Ebola’s grim original secret: How capitalism and obscene military spending got us here

Salon: This week stateside, the edge may be off the Ebola story for the U.S. news media, as those people in Dallas who were close to the late Thomas Eric Duncan emerge from their 21-day quarantine. The Obama administration has appointed an Ebola czar and the military is pulling together a kind of infectious disease SWAT team that can helicopter in the next time a “world-class” American hospital fumbles an Ebola case.

Glad that’s resolved.

What a human tragedy it will be if we fail to grasp what are the existing pre-conditions that set the stage for this unprecedented global outbreak of Ebola.

Missing from the wall-to-wall coverage of the global Ebola crisis is a root-cause analysis that shows how unfettered free market global capitalism and our obscene spending on the military both play a part in creating the environment for this latest outbreak and the ones that are sure to follow.

Annually the world spends more than $1.7 trillion on the military. According to the Wall Street Journal the world spends a whopping $27 billion on the world’s public health. Keep that obscene imbalance in your mind the next time you see pictures of Liberians bleeding out in the street.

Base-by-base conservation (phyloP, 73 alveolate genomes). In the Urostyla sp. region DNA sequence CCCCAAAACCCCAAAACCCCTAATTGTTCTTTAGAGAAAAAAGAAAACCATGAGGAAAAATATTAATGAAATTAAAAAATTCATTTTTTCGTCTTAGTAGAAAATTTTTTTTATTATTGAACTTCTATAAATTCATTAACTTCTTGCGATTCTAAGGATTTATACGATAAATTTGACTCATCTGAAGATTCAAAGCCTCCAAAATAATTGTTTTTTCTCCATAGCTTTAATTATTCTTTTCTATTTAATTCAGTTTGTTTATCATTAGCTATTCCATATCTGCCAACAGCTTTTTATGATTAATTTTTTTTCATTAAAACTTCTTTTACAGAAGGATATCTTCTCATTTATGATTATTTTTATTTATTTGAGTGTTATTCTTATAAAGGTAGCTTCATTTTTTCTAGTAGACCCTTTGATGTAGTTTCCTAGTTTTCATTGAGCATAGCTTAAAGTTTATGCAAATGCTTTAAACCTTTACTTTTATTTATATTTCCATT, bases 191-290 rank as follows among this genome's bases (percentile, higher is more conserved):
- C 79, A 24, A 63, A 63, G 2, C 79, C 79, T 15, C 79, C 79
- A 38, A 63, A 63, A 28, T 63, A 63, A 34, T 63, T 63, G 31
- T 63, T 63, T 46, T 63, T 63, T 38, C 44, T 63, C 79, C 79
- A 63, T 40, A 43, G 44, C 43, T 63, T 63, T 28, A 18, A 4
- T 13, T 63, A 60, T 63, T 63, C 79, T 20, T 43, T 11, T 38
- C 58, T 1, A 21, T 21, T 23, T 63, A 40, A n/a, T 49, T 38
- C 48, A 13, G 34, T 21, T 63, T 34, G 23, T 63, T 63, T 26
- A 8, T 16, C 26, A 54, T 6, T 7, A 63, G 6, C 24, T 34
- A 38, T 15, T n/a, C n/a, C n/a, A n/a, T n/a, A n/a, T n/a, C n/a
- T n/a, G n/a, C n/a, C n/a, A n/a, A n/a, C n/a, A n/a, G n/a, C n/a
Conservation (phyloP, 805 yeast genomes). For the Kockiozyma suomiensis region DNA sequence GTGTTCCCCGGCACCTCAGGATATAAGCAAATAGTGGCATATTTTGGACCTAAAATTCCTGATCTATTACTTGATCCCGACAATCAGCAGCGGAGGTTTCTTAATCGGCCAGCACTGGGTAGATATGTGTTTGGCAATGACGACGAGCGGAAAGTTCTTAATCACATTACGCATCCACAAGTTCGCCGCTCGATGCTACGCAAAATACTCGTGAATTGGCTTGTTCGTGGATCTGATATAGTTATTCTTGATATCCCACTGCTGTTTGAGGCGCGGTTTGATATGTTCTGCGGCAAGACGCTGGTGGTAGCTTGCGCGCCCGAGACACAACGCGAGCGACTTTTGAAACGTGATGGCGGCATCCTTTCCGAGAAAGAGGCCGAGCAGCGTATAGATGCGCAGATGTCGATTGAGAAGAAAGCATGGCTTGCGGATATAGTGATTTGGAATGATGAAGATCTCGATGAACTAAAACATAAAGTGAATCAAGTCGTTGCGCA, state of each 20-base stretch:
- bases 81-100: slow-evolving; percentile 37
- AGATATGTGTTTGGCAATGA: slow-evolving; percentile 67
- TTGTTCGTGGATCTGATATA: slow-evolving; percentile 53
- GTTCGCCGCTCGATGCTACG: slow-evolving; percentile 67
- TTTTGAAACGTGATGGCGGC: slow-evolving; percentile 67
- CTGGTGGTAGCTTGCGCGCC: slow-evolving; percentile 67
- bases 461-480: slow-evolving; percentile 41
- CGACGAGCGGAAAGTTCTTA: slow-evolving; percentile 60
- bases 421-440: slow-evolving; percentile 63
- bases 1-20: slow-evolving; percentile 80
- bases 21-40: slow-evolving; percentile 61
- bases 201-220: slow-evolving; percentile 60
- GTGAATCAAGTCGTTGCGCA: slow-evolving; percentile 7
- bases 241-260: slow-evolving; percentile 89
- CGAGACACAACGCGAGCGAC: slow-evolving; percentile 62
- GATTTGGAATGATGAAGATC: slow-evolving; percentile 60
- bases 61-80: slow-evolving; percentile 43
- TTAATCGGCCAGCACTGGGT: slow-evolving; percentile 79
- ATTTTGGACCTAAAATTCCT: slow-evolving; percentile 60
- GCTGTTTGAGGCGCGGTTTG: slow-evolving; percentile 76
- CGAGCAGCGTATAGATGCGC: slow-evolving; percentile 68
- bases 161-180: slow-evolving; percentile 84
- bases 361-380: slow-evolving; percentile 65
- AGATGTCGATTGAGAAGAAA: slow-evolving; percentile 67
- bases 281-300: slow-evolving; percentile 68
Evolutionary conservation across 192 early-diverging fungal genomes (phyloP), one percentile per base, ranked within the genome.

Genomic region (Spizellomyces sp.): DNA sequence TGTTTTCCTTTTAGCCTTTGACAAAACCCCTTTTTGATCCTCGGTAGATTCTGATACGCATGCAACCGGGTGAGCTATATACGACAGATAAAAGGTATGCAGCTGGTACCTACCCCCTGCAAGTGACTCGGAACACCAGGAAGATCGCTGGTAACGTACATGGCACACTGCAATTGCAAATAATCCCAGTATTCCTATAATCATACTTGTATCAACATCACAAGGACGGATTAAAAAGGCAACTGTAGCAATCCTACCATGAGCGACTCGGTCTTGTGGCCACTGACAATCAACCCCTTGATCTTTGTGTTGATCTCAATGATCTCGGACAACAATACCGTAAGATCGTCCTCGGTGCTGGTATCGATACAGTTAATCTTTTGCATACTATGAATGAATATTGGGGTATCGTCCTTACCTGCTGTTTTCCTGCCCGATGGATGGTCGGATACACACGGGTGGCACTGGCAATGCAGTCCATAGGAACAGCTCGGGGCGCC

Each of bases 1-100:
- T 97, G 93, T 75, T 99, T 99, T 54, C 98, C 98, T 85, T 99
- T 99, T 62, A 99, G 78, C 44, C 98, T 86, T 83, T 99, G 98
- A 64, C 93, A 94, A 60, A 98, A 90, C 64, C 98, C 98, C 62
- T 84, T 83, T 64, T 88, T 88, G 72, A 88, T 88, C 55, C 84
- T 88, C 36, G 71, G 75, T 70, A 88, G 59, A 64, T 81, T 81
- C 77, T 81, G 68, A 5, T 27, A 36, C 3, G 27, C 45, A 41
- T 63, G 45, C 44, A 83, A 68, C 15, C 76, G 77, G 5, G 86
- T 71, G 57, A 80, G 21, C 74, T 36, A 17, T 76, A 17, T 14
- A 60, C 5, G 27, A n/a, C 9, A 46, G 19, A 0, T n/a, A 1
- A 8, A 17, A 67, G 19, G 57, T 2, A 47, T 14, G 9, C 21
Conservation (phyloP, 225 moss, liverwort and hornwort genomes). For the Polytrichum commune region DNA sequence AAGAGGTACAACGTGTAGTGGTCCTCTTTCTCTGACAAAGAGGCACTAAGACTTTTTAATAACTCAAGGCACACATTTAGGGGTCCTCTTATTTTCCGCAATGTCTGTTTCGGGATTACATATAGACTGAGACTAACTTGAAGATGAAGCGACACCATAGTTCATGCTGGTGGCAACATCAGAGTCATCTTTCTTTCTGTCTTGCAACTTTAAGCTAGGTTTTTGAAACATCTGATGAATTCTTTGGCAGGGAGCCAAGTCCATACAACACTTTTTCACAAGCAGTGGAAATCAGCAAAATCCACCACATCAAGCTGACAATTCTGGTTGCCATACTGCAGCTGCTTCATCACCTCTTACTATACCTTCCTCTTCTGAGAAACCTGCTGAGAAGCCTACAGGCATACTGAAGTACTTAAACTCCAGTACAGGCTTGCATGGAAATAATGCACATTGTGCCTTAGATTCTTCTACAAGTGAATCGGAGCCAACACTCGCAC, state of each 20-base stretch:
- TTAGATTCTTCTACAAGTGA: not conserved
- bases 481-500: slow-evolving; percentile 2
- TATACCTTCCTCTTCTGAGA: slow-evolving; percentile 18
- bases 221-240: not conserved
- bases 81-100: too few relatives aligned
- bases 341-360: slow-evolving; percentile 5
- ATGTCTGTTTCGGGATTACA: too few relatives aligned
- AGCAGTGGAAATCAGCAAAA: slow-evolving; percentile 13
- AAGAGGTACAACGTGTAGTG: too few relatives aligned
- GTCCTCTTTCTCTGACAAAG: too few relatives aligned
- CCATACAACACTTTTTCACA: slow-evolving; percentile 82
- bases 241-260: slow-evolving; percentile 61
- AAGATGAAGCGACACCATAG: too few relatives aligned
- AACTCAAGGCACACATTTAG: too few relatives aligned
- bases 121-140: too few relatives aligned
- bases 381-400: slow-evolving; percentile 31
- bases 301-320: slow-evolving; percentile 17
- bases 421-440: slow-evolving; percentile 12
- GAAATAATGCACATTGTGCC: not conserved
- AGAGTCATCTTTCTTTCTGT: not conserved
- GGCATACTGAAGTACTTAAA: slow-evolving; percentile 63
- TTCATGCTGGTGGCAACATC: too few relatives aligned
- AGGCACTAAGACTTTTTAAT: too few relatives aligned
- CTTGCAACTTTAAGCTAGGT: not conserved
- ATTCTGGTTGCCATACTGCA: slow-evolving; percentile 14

No missile killed them, but our greed and global death-oriented spending priorities have left fingerprints on all these bodies.

Here in the U.S. we spend close to $700 billion on the military annually, roughly 20 percent of the federal budget, equivalent to just under $2,500 per capita. Contrast that with our foreign aid for things like public health where we part with just $19 billon, or .6 percent of the federal budget, just $61 per capita. Twenty other nations actually give a higher percentage of their gross national product in non-military aid to nations in need than we do.

Our military spending squeezes out so much that needs to be done both at home and abroad. And there are lost opportunity costs of not doing what needs to be done, like seeing to it that places like West Africa, the epicenter of the latest Ebola outbreak, have a basic public health infrastructure.

This latest global pandemic shows just how yesterday our “homeland security” threat–based security matrix is. In the jet age of hop-and-a-skip Ebola, it feels fatally provincial. Ultimately, our essential homeland is planet Earth.

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